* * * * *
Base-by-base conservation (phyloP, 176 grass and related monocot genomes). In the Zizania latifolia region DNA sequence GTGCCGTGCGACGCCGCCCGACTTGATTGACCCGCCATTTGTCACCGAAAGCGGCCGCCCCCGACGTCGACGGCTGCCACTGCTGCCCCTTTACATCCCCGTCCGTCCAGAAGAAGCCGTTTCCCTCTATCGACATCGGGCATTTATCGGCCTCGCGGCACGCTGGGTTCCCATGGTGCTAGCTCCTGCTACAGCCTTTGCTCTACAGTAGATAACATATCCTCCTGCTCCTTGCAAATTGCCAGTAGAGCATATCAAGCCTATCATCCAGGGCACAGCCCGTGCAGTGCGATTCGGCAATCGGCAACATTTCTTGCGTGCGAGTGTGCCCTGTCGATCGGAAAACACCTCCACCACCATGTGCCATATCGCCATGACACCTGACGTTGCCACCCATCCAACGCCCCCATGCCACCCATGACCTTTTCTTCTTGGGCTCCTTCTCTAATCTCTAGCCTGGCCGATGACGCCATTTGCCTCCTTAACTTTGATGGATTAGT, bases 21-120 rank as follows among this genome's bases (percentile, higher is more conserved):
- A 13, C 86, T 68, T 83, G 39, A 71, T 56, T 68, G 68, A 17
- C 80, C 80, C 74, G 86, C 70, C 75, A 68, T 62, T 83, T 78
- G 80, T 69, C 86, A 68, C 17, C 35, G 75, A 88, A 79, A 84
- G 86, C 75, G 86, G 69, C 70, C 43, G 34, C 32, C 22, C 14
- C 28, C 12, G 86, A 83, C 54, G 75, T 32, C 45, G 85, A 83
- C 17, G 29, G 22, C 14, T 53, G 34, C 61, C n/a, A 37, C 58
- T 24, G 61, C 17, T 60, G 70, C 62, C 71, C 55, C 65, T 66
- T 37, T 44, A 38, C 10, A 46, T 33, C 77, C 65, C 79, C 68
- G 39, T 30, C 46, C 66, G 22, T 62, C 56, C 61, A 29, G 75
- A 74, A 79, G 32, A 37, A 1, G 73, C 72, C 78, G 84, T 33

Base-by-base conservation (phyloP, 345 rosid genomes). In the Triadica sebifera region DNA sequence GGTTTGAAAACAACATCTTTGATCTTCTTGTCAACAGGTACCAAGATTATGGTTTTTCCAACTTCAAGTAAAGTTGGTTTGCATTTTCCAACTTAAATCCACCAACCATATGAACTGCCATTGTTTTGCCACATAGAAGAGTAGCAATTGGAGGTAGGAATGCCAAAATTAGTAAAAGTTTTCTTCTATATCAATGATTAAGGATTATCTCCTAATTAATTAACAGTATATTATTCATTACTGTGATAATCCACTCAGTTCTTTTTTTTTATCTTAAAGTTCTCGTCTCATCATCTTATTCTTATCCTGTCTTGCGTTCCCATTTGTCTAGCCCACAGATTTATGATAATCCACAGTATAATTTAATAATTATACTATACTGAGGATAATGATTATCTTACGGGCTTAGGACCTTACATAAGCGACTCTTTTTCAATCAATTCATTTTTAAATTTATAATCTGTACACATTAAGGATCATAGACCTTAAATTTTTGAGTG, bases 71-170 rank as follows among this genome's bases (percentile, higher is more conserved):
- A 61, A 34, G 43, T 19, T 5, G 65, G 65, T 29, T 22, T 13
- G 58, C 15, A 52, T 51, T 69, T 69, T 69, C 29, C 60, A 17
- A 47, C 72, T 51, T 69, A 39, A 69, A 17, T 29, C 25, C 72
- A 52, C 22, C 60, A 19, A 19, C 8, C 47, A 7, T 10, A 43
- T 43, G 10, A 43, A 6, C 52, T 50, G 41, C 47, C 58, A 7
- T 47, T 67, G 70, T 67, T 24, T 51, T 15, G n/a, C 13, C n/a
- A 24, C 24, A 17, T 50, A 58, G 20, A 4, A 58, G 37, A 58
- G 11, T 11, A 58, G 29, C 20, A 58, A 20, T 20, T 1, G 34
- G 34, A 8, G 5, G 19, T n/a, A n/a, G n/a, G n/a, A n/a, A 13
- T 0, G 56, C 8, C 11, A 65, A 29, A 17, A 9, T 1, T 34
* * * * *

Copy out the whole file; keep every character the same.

Base-by-base conservation (phyloP, 176 grass and related monocot genomes). In the Zizania latifolia region DNA sequence GTGCCGTGCGACGCCGCCCGACTTGATTGACCCGCCATTTGTCACCGAAAGCGGCCGCCCCCGACGTCGACGGCTGCCACTGCTGCCCCTTTACATCCCCGTCCGTCCAGAAGAAGCCGTTTCCCTCTATCGACATCGGGCATTTATCGGCCTCGCGGCACGCTGGGTTCCCATGGTGCTAGCTCCTGCTACAGCCTTTGCTCTACAGTAGATAACATATCCTCCTGCTCCTTGCAAATTGCCAGTAGAGCATATCAAGCCTATCATCCAGGGCACAGCCCGTGCAGTGCGATTCGGCAATCGGCAACATTTCTTGCGTGCGAGTGTGCCCTGTCGATCGGAAAACACCTCCACCACCATGTGCCATATCGCCATGACACCTGACGTTGCCACCCATCCAACGCCCCCATGCCACCCATGACCTTTTCTTCTTGGGCTCCTTCTCTAATCTCTAGCCTGGCCGATGACGCCATTTGCCTCCTTAACTTTGATGGATTAGT, bases 21-120 rank as follows among this genome's bases (percentile, higher is more conserved):
- A 13, C 86, T 68, T 83, G 39, A 71, T 56, T 68, G 68, A 17
- C 80, C 80, C 74, G 86, C 70, C 75, A 68, T 62, T 83, T 78
- G 80, T 69, C 86, A 68, C 17, C 35, G 75, A 88, A 79, A 84
- G 86, C 75, G 86, G 69, C 70, C 43, G 34, C 32, C 22, C 14
- C 28, C 12, G 86, A 83, C 54, G 75, T 32, C 45, G 85, A 83
- C 17, G 29, G 22, C 14, T 53, G 34, C 61, C n/a, A 37, C 58
- T 24, G 61, C 17, T 60, G 70, C 62, C 71, C 55, C 65, T 66
- T 37, T 44, A 38, C 10, A 46, T 33, C 77, C 65, C 79, C 68
- G 39, T 30, C 46, C 66, G 22, T 62, C 56, C 61, A 29, G 75
- A 74, A 79, G 32, A 37, A 1, G 73, C 72, C 78, G 84, T 33

Base-by-base conservation (phyloP, 345 rosid genomes). In the Triadica sebifera region DNA sequence GGTTTGAAAACAACATCTTTGATCTTCTTGTCAACAGGTACCAAGATTATGGTTTTTCCAACTTCAAGTAAAGTTGGTTTGCATTTTCCAACTTAAATCCACCAACCATATGAACTGCCATTGTTTTGCCACATAGAAGAGTAGCAATTGGAGGTAGGAATGCCAAAATTAGTAAAAGTTTTCTTCTATATCAATGATTAAGGATTATCTCCTAATTAATTAACAGTATATTATTCATTACTGTGATAATCCACTCAGTTCTTTTTTTTTATCTTAAAGTTCTCGTCTCATCATCTTATTCTTATCCTGTCTTGCGTTCCCATTTGTCTAGCCCACAGATTTATGATAATCCACAGTATAATTTAATAATTATACTATACTGAGGATAATGATTATCTTACGGGCTTAGGACCTTACATAAGCGACTCTTTTTCAATCAATTCATTTTTAAATTTATAATCTGTACACATTAAGGATCATAGACCTTAAATTTTTGAGTG, bases 71-170 rank as follows among this genome's bases (percentile, higher is more conserved):
- A 61, A 34, G 43, T 19, T 5, G 65, G 65, T 29, T 22, T 13
- G 58, C 15, A 52, T 51, T 69, T 69, T 69, C 29, C 60, A 17
- A 47, C 72, T 51, T 69, A 39, A 69, A 17, T 29, C 25, C 72
- A 52, C 22, C 60, A 19, A 19, C 8, C 47, A 7, T 10, A 43
- T 43, G 10, A 43, A 6, C 52, T 50, G 41, C 47, C 58, A 7
- T 47, T 67, G 70, T 67, T 24, T 51, T 15, G n/a, C 13, C n/a
- A 24, C 24, A 17, T 50, A 58, G 20, A 4, A 58, G 37, A 58
- G 11, T 11, A 58, G 29, C 20, A 58, A 20, T 20, T 1, G 34
- G 34, A 8, G 5, G 19, T n/a, A n/a, G n/a, G n/a, A n/a, A 13
- T 0, G 56, C 8, C 11, A 65, A 29, A 17, A 9, T 1, T 34